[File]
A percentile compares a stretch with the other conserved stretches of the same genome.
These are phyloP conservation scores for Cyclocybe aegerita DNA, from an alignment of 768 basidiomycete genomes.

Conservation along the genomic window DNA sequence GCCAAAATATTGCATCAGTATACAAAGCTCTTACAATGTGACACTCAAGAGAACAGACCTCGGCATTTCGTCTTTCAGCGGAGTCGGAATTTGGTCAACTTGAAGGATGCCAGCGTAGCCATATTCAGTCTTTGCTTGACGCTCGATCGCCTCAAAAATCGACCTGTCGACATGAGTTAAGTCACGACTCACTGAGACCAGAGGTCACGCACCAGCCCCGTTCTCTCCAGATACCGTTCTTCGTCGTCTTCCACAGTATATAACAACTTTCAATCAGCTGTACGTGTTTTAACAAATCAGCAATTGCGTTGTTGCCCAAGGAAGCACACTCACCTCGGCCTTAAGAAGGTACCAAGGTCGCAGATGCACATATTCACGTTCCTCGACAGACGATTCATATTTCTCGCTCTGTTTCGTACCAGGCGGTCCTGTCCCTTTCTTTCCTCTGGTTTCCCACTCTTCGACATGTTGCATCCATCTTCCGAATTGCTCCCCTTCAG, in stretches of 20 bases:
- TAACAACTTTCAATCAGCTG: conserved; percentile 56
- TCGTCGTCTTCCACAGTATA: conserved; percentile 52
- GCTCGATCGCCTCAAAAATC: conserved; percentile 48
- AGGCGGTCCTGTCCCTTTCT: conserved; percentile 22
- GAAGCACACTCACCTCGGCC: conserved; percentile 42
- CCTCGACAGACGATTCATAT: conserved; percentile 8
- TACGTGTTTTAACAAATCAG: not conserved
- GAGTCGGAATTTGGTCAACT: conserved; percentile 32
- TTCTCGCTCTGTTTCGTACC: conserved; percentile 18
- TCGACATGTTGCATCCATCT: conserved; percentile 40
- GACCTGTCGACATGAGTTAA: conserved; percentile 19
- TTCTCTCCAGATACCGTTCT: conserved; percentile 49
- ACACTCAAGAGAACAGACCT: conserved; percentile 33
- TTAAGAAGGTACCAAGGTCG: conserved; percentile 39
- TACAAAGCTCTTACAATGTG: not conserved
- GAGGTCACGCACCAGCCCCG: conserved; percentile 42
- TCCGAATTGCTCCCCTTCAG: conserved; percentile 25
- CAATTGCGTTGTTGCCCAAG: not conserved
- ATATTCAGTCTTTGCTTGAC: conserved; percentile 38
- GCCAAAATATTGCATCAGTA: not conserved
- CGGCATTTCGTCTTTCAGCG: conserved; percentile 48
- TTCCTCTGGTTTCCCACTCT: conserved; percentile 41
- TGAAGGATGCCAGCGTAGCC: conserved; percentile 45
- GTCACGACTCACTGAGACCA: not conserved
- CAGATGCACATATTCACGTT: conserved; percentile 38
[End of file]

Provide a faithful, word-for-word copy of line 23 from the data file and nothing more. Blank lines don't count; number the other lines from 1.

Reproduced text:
- GCCAAAATATTGCATCAGTA: not conserved